FeaturedNationalVOLUME 19 ISSUE # 27

The economy shows signs of recovery

The ‘State of Pakistan’s Economy’ report for the first half FY24 released by the State Bank of Pakistan (SBP) shows that the country’s macroeconomic conditions slightly improved during the period under review.

According to the report, real economic activities moderately recovered as compared to the last year when the economy shrank quite a bit. At the same time, the Stand-By Arrangement (SBA) with the IMF helped relieve the pressure on the external account.

Another positive development was a narrowing of the current account deficit, thanks to continued contractionary monetary and fiscal policies, higher agricultural production and a dip in global commodity prices. On the fiscal front, the primary balance showed surplus during the first six months of FY24 compared to the corresponding period of FY23 on account of an increase in both tax and non-tax revenues.

Giving details, the State Bank report says the real GDP grew by 1.7 percent in H1-FY24 mainly due to a buoyant agriculture sector, a factor that also boosted some of the agro-based industries. Removal of import restrictions helped improve the availability of raw materials for the industry. On the other hand, the approval of the IMF’s SBA eased external borrowing constraints, leading to an increase in financial inflows during H1-FY24. In addition, lower levels of scheduled external loan repayments as compared to H1-FY23 and significant reduction in current account deficit on account of a decline in imports as well as upsurge in exports substantially increased the SBP’s forex reserves.

On the negative side, inflation remained a headache, creating severe hardship for the common man. Inflation continued to bite despite subdued domestic demand and a decline in global commodity prices. According to the SBP, a toxic combination of unresolved structural issues, creeping rupee depreciation as compared to H1-FY23, an increase in government spending and supply side shocks kept inflation at elevated levels. There were a number of factors involved in the situation, including higher input costs, an increase in indirect taxes, and implementation of upward revision in minimum wage announced in the FY24 budget, alongside the second-round effects of administered prices of food and energy items.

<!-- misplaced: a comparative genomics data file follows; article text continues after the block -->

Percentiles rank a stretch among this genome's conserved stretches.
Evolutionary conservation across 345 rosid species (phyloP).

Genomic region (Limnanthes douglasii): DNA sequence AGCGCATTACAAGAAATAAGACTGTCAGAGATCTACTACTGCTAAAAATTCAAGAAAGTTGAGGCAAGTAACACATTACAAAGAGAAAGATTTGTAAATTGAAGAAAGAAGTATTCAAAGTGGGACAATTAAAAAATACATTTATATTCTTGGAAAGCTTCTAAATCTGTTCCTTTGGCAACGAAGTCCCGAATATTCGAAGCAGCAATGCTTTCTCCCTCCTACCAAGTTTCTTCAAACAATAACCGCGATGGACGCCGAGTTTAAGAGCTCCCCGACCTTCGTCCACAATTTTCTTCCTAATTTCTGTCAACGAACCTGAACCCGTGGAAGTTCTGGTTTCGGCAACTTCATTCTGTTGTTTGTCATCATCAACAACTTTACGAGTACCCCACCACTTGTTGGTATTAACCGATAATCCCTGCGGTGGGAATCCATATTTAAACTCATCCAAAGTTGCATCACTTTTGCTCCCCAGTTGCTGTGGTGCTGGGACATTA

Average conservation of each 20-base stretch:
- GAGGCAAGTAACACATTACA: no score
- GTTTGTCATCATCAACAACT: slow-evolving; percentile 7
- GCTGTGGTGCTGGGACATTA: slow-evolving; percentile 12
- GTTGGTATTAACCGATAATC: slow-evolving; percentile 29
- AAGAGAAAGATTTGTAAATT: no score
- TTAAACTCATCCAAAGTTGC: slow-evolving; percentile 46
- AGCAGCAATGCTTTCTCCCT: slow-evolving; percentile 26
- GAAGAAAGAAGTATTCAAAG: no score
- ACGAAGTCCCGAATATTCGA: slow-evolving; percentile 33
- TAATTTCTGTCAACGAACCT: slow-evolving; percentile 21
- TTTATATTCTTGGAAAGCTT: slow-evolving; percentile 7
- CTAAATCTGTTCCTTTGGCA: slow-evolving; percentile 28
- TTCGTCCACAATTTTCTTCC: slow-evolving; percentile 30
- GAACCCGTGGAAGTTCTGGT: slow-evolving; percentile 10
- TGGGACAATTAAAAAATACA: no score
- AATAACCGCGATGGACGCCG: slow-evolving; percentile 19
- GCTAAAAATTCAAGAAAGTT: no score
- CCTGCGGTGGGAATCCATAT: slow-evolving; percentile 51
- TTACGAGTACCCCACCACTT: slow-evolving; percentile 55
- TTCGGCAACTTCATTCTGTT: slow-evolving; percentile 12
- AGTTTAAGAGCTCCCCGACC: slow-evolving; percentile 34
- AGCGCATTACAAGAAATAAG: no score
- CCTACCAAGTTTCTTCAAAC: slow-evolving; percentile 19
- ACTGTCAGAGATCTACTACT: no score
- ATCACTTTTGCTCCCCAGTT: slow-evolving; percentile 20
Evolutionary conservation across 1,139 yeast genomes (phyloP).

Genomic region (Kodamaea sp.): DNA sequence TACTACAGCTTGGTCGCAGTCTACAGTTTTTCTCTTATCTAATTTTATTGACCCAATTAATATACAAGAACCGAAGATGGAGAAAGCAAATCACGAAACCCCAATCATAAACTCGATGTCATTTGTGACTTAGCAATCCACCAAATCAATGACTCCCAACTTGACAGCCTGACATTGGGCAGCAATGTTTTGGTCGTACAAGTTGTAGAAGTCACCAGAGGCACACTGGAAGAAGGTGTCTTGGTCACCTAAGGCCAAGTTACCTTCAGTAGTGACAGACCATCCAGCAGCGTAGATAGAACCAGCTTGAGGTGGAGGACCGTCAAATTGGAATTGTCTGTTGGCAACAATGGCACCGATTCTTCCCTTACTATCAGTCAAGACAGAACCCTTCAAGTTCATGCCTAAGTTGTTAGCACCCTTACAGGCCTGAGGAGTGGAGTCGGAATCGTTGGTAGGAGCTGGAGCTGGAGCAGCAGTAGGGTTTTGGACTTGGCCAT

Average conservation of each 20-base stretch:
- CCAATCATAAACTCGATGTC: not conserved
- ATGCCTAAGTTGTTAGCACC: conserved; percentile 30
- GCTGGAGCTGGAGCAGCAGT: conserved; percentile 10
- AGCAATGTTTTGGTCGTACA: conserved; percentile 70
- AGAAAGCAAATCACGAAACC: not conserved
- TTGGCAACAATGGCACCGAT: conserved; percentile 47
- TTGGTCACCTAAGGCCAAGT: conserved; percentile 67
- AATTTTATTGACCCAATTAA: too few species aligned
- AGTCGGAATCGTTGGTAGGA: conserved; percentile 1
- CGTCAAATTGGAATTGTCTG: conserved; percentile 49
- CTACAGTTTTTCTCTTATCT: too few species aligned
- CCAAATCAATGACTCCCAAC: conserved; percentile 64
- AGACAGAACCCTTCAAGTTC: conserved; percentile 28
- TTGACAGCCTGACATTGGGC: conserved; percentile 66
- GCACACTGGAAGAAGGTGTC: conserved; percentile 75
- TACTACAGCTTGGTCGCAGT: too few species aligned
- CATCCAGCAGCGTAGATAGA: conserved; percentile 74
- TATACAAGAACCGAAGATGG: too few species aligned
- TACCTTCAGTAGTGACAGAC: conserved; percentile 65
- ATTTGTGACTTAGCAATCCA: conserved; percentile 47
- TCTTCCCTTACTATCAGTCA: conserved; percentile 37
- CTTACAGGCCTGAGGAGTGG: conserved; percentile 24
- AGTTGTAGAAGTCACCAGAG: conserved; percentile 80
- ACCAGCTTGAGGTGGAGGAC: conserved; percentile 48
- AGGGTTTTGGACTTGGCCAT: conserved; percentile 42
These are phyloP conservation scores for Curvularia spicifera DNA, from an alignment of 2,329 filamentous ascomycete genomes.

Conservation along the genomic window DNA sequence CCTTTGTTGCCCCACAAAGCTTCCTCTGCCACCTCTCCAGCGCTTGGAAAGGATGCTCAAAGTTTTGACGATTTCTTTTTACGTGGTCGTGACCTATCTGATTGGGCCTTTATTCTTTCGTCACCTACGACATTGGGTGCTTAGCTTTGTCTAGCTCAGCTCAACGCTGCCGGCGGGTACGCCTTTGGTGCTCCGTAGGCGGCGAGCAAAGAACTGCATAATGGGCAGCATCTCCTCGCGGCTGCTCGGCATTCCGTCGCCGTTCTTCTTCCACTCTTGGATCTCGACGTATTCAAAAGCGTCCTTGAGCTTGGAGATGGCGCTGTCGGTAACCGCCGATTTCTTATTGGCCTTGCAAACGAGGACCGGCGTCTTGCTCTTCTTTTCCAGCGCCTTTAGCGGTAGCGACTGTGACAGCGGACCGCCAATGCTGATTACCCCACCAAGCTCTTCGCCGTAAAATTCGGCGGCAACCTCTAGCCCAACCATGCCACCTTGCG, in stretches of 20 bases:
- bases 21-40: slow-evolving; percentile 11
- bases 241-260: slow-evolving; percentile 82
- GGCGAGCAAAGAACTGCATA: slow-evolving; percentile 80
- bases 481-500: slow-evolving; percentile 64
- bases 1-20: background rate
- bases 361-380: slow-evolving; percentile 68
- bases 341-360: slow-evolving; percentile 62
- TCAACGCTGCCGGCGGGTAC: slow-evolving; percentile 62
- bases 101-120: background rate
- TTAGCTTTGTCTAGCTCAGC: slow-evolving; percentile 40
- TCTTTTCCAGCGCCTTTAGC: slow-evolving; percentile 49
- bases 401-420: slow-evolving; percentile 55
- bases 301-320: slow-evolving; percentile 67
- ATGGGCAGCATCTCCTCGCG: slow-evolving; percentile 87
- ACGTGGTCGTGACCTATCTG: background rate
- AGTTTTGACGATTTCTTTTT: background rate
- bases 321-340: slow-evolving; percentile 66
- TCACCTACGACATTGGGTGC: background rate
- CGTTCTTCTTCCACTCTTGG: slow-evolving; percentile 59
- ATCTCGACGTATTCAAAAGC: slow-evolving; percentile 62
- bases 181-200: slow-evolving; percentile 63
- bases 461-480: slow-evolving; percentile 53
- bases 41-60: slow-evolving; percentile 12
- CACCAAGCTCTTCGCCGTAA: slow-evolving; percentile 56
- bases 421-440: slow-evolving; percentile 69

The SBP report minces no words in saying that despite some improvement in macroeconomic indicators, the national economy continues to be hobbled by long standing structural issues. The structural bottlenecks are many, ranging from low savings and investments to underdeveloped physical and human capital, weak productivity, stagnant exports, a narrow tax base and loss-making state enterprises. The State Bank report has also highlighted the role of political uncertainties in worsening the economic crisis facing the country. Political turmoil results in hiccups and inconsistency in economic policies, weak governance and public administration, hindering investment and economic development.

While diagnosing the ills afflicting our economy, the SBP report also suggests measures to remedy the situation, including the need for long overdue policy reforms to ensure sustainable development over the medium to long-term. There is a special section in the report about the long-term trends in inflation and its determinants in Pakistan. It also sheds light on policy and structural factors influencing inflation, including monetary policy framework, fiscal and debt policy, trade openness, agricultural efficiency, productivity and demographic trends. The SBP report recommends that reducing political and policy uncertainties and more fiscal consolidation can help bring inflation down at a faster pace in the short run. It also emphasizes on addressing long standing structural issues to achieve low and stable inflation over the medium term, without overburdening monetary policy and the consequent high economic costs.

The report optimistically projects the continuation of modest economic recovery in the second half of FY24. Given expected improvements in business confidence, high frequency demand indicators since November 2023, and prospects for a good wheat production during FY24, the SBP projects real GDP growth in the range of 2-3 per cent for FY24. The NCPI inflation, on the other hand, is expected to remain on a downward trajectory despite uncertainties persisting in both the domestic economy and international commodity market. It seems a long shot but the SBP projects the average NCPI inflation in the range of 23.0 – 25.0 per cent for FY24, lower than 29.2 per cent in FY23, and is expected to come down to 5 – 7 per cent range by September 2025. This sounds too good to be true.

On an external account, the current account deficit is projected to remain lower than earlier estimates, amid slightly improved global outlook and domestic growth prospects to boost foreign exchange earnings from exports and remittances. The current account deficit is also expected to be in the range of 0.5 – 1.5 per cent of GDP for FY24. However, this optimistic macroeconomic outlook remains vulnerable to geopolitical tensions, unfavorable weather conditions, adverse movements in global oil prices, and subsequent external account pressures. Further rise in energy prices and fiscal consolidation are factors that may adversely affect the inflation trend.